I must confess that I still consider myself to be an EdCamp newbie. I attended my first EdCamp last May at the University of Pennsylvania. EdCamp Philly. Wow! I had heard of the unconference style of professional development before, but I could have never imagined how life-changing attending that first conference would be. It is not hyperbole to state that EdCamp changed the way that I thought not only about professional development, but how I thought about my teaching style. The connections and collaborations that I made at the first conference really spurred me to become more involved in helping other newbies find the conversations and resources that I had at my first EdCamp. So, that's why I volunteered to help plan the 2014 EdCamp Philly.
past Friday, and I must confess, I felt more than a bit nervous. I was asked to sit down with Kevin Jarrett, Mary Beth Hertz, Kim Sivick, and so many of the enthusiastic and engaged educators that I have been following online for years. Who was I?! (In case you were wondering, that's me in the stripes.) I felt like a teenage fan girl sitting at the table with so many well-connected teachers. But I should have known better. Not only did this group welcome me, but the same sense of excitement about learning and collaborating with one another that I felt at that first EdCamp was palpable around the planning table.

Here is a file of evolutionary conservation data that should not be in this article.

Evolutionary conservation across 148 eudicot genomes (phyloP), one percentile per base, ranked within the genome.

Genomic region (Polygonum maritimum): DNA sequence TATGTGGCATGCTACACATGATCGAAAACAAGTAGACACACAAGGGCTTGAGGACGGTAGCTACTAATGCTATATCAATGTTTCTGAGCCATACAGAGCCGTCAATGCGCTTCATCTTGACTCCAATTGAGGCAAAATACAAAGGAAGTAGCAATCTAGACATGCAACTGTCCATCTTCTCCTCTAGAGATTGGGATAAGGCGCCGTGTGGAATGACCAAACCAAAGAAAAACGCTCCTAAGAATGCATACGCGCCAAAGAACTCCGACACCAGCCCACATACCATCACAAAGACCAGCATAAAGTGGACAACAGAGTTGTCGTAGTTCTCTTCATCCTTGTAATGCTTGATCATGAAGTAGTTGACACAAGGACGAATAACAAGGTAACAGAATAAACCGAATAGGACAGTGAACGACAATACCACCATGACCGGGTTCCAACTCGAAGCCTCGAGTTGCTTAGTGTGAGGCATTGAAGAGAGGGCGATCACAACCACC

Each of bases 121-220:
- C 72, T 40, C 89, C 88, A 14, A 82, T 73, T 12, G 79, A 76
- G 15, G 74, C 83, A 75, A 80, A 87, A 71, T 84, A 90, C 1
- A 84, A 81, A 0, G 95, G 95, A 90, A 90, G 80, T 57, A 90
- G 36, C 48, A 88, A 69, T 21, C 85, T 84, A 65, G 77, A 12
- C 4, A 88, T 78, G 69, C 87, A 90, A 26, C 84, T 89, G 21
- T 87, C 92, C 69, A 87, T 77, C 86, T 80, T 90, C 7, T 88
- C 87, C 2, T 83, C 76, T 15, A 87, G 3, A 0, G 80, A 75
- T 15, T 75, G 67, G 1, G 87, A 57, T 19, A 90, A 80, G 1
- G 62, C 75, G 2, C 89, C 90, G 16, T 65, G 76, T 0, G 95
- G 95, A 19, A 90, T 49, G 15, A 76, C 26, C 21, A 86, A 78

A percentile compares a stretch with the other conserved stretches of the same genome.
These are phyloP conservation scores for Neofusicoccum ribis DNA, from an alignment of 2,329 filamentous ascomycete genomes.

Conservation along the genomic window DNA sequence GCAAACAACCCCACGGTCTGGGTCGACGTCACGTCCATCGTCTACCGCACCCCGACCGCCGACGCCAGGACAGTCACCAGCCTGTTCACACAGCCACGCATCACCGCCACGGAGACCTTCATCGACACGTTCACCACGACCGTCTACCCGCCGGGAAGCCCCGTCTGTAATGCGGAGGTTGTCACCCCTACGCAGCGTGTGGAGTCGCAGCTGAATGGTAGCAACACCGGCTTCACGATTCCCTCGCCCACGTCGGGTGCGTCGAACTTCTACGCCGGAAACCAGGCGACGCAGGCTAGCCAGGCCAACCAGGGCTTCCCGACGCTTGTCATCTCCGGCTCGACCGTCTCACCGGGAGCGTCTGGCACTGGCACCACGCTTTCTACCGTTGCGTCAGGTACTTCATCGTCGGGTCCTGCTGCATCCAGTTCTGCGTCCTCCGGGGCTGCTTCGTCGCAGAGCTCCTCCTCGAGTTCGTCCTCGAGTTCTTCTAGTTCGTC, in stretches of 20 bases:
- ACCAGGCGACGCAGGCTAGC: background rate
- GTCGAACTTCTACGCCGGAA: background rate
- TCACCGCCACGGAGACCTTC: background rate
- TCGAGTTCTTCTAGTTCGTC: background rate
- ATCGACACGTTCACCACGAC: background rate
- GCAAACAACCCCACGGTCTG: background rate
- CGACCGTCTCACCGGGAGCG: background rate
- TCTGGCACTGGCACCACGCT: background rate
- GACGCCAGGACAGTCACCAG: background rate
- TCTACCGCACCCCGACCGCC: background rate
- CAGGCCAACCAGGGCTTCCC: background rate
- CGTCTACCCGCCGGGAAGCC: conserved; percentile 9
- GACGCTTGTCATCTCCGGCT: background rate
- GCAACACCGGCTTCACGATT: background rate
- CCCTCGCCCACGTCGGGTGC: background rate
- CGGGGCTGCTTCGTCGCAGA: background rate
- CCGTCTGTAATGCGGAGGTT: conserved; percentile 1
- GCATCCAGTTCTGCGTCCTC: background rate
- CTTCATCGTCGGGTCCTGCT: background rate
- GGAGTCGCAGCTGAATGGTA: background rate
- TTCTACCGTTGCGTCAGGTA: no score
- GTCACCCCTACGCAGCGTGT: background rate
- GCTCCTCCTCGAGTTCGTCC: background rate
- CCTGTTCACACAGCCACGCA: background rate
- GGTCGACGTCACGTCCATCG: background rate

EdCampHill up in Pottstown, Pennsylvania, I knew that I had to step outside my comfort zone and not just listen to the conversations that others were having, but lead one. As session suggestions were being posted to the board, I made my move, volunteering to lead a session on flipped learning. What a great conversation. Unlike other conferences where a presenter talks at the teachers in the room, EdCamp is all about conversations. My session was just that. I shared a bit about what I've been doing the past couple of years, and then others in the room shared their experiences, raised questions, and discussed. I didn't have a slide show ready. Honestly, I wasn't even connected to the internet for my session. Instead, another session participant keep some notes on an open Google Doc for our session, which I later added to. And this is probably the best example of why EdCamp works. It is professional development that is tailored to what you want to learn about, but perhaps most importantly, it is about the connections. Those face-to-face dialogues that move our thinking forward, that get us questioning and reflecting on our roles in the classroom, and that have us sharing ideas with the person sitting next to your are invaluable. And that's why I am all in.